New Bill Aims to Increase Speed & Transparency of Co-op Purchases INT 914 Now Before NYC City Council

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Another new bill - known as INT 914 - with the intention of increasing the pace and administrative transparency of co-op share transfers is currently before the New York City Council. 

What’s In It

INT 914 would require the boards of co-op buildings containing 10 or more units whose transfers are not subject to approval by a state or city agency under private housing finance laws to maintain a standardized application and list of required application documents and materials for all prospective purchasers, explains Hal Coopersmith, a partner with the law firm Coopersmith & Coopersmith, located in Manhattan. The board or managing agent, he continues, must provide the standardized application, list of required materials, and instructions for where and how to submit them to any prospective purchaser and seller promptly upon request. The board must provide written acknowledgement of receipt within 10 days of receiving those materials, and then has 45 days to inform the purchaser whether its approval of the purchase is granted unconditionally, conditionally, or is denied. According to Coopersmith, that 45-day window may be extended for up to 14 additional days at any time with the consent of the purchaser. 

If a prospective purchaser’s application is missing materials, or in some other way fails to comply with the board’s stated requirements, the board must send the purchaser a written notice specifying what is missing, and/or why the application is not in compliance; the 45-day time window can be tolled up to three times, until the corporation receives additional materials from the purchaser. 

A purchaser may treat a failure to comply with this law as a denial - and they, or the seller, may commence a court action to determine whether a board is in violation. The court shall assess statutory damages of $1,000 for each failure to provide the corporation’s standardized application or acknowledge receipt of the materials; $5,000 for failure to maintain a standardized application; and $10,000 for failure to provide notice of approval or rejection of the purchase within 45 days.

Further, says Coopersmith, the court cannot require a corporation to consent to a sale, but may award compensatory damages and attorney’s fees to the prospective purchaser, and may order appropriate equitable relief. The New York City Commission on Human Rights may also initiate investigations in connection with a violation, and may award additional civil penalties ranging from $1,000 to $25,000.

Benefits All Round?

What the intricate legal language means “in the real world,” says Coopersmith, “[is that] boards will be required to approve or deny a purchaser within 45 days of receipt of an application, with only one 14-day extension.” 

When it comes to implementing INT 915, “Technology is a big driver of the feasibility this bill,” notes Coopersmith. “Previously, the standard for board packages were extensive paper copies of personal and financial information distributed to individual board members. Technology has enabled digital board packages to be uploaded and distributed securely. This allows for review in a timely manner from anywhere in the world, not just at a physical, in-person board meeting. With the widespread adoption of Zoom and other technology in the pandemic, there are fewer obstacles to a timely and rapid board decision.”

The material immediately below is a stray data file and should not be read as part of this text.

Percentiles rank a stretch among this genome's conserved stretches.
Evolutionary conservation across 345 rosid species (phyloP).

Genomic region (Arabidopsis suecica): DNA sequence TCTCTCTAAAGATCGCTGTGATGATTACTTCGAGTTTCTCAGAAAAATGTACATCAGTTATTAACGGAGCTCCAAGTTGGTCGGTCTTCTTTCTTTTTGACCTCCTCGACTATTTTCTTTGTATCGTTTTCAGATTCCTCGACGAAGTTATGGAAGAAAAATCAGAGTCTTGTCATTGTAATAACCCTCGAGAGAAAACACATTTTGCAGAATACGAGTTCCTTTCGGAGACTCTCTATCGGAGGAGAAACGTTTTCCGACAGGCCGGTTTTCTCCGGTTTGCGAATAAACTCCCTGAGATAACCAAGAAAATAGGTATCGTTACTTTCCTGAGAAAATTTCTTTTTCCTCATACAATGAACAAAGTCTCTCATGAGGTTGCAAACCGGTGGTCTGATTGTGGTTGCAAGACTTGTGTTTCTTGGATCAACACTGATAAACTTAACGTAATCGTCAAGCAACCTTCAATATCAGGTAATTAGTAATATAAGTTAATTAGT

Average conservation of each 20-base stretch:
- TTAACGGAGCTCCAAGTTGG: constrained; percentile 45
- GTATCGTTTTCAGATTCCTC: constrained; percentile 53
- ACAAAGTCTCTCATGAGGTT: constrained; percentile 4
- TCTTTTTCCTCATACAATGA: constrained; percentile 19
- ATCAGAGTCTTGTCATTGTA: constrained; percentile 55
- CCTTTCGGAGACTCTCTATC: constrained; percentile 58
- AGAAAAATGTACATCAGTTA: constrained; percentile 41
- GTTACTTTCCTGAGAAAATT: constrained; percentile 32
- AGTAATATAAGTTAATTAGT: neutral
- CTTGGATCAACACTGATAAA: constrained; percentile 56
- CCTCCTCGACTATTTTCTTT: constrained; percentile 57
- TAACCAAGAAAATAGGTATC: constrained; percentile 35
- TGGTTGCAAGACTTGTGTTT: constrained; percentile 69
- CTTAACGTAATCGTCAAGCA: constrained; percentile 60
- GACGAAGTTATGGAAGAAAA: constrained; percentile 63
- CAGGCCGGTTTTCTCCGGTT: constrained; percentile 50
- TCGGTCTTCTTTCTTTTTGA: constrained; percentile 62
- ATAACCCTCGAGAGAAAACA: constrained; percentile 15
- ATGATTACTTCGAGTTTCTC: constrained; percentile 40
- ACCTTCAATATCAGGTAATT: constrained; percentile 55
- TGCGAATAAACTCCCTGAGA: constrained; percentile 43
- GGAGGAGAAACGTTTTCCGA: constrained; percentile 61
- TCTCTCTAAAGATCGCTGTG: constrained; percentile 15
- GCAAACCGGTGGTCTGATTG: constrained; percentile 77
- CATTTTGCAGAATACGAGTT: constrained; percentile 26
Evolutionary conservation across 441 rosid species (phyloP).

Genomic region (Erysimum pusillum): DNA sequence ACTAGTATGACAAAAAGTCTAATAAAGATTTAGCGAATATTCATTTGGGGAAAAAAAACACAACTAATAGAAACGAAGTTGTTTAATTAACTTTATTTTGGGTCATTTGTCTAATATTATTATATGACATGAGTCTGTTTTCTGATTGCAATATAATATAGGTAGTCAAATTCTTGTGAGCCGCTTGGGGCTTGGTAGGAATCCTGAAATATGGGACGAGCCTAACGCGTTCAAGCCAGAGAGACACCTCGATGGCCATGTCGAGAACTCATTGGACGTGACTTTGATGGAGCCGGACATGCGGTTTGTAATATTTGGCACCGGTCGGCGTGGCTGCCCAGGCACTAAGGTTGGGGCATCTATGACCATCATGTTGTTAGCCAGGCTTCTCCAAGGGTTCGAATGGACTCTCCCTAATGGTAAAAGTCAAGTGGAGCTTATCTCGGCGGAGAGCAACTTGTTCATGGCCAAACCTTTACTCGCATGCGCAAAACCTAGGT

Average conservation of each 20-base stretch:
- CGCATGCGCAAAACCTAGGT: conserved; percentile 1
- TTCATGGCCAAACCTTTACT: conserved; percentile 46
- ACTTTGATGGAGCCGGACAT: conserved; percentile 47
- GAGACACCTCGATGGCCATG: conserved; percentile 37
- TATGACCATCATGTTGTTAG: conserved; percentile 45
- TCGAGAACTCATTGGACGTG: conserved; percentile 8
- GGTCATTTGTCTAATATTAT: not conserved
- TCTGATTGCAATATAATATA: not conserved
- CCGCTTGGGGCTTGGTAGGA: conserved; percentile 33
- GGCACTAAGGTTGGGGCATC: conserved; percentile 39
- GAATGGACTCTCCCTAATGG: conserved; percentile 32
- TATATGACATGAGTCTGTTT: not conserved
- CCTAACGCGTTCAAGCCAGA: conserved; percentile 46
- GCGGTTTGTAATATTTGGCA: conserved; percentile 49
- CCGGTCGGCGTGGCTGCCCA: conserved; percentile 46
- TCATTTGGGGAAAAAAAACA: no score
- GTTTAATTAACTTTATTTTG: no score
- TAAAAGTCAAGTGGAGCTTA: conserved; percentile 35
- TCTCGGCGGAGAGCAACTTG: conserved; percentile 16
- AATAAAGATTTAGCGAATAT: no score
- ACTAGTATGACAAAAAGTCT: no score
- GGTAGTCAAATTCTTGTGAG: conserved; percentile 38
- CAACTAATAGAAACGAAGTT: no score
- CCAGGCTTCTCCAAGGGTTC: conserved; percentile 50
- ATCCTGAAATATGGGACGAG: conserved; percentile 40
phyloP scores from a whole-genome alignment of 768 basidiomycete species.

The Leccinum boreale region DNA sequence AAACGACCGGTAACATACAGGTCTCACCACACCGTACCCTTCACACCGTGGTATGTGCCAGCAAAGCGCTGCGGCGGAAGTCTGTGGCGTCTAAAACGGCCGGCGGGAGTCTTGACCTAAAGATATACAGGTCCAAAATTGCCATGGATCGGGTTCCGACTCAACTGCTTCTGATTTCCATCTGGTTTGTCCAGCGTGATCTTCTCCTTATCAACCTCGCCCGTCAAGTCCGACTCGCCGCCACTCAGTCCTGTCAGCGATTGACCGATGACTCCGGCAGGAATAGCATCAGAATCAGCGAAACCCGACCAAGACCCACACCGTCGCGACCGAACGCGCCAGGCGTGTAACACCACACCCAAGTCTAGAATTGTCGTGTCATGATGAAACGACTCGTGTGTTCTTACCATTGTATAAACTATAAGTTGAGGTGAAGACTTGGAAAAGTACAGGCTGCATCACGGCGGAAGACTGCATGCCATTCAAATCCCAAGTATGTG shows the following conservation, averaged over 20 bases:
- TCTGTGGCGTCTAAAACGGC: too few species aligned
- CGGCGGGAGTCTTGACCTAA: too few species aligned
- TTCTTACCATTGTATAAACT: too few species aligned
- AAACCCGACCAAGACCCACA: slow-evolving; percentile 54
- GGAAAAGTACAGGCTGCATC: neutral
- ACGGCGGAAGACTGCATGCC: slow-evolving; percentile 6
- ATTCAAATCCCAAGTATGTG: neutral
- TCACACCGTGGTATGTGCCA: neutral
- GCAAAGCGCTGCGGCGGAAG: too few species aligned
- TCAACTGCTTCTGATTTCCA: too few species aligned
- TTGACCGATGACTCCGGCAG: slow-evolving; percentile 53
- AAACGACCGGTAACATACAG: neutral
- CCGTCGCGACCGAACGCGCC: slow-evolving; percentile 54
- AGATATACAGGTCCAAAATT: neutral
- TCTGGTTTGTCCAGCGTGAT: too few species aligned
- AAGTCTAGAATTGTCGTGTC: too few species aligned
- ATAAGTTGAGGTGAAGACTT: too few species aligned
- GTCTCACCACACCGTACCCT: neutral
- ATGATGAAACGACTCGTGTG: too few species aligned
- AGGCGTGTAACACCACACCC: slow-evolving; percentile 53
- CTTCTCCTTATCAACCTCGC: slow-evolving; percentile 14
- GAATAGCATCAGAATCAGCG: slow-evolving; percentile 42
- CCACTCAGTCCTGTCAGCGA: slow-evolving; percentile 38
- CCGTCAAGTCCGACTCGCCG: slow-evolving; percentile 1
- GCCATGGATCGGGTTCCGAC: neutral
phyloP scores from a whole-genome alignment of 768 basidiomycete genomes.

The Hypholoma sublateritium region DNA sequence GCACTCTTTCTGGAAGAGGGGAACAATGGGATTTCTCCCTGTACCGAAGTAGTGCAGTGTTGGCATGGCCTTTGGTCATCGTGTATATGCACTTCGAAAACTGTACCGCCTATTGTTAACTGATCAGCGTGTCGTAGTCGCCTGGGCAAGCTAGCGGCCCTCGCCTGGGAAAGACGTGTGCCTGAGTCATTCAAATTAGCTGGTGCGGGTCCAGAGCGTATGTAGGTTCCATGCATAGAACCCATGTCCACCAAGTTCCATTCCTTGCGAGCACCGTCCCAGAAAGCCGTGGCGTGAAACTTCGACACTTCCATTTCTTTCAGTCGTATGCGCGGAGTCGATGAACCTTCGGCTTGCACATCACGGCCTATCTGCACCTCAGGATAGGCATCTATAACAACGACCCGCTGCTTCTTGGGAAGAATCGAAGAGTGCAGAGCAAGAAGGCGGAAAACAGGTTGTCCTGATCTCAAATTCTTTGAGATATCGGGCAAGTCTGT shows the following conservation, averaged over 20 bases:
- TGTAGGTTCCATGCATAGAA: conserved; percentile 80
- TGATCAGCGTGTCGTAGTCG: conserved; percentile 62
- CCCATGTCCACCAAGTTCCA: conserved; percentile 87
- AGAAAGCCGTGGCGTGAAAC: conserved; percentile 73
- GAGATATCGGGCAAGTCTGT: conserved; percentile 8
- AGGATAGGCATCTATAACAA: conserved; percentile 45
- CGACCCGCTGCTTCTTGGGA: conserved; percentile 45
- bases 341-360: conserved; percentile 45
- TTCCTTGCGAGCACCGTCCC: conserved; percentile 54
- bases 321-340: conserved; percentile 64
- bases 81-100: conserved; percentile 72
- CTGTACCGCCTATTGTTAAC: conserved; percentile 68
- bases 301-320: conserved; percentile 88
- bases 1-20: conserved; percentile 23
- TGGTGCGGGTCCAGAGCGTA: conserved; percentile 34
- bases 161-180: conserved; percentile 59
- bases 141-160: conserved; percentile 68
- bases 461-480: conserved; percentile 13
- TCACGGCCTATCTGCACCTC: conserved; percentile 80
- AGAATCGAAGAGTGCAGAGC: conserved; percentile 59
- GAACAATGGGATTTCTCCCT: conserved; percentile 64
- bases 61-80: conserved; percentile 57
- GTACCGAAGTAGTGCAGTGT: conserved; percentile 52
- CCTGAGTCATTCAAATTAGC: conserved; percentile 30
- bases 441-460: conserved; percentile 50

And while boards have been subject to a lot of new legislation and administrative pressure in recent years on everything from mortgage funding to energy conservation requirements, INT 915 can actually be seen as a net good for all sides of the transaction. “A quicker decision would benefit both purchasers and sellers in a transaction,” Coopersmith says. “They would have certainty as to the status of their transaction. A long wait time for approval of a purchaser's application could affect an interest rate lock. Sellers also want to have certainty in the transaction. There was a recent poll that showed a high level of favorability towards the proposed law, especially among people at high income levels.”

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  • This is just another piece of paper to make some politicians feel that they are earning their pay and health insurance. The requirement for - the standardized application, list of required materials, and instructions for where and how to submit them – makes some sense. BUT again like most if not All other laws pertaining to coops (including the BCL/BSC) there is no official agency that has responsibility for enforcement. The failure of the board to comply with the requirements is again placed on the shareholders and/or the purchasers to enforce and take legal action, incurring additional expenses and prolonged waiting time that is not in their favor of a sale/purchase – note that the board already has a lawyer on retainer [paid from shareholders funds] to do their bidding – and who is going to depend on the amount of “may” stated in the ‘law’ that the courts will not defer to claim a board’s decision is made in good faith. I don’t get the reference to - There was a recent poll that showed a high level of favorability towards the proposed law, especially among people at high income levels.”
  • So glad to hear something that will benefit the potential buyers. In my complex, it seems that good, quiet, paying owners are not appreciated. Too many renters and others who cause safety and other issues exist, such a shame. Unfortunately, co-ops are the only affordable ownership in downstate NY.
  • The regulation should also include a written reason for denial of purchase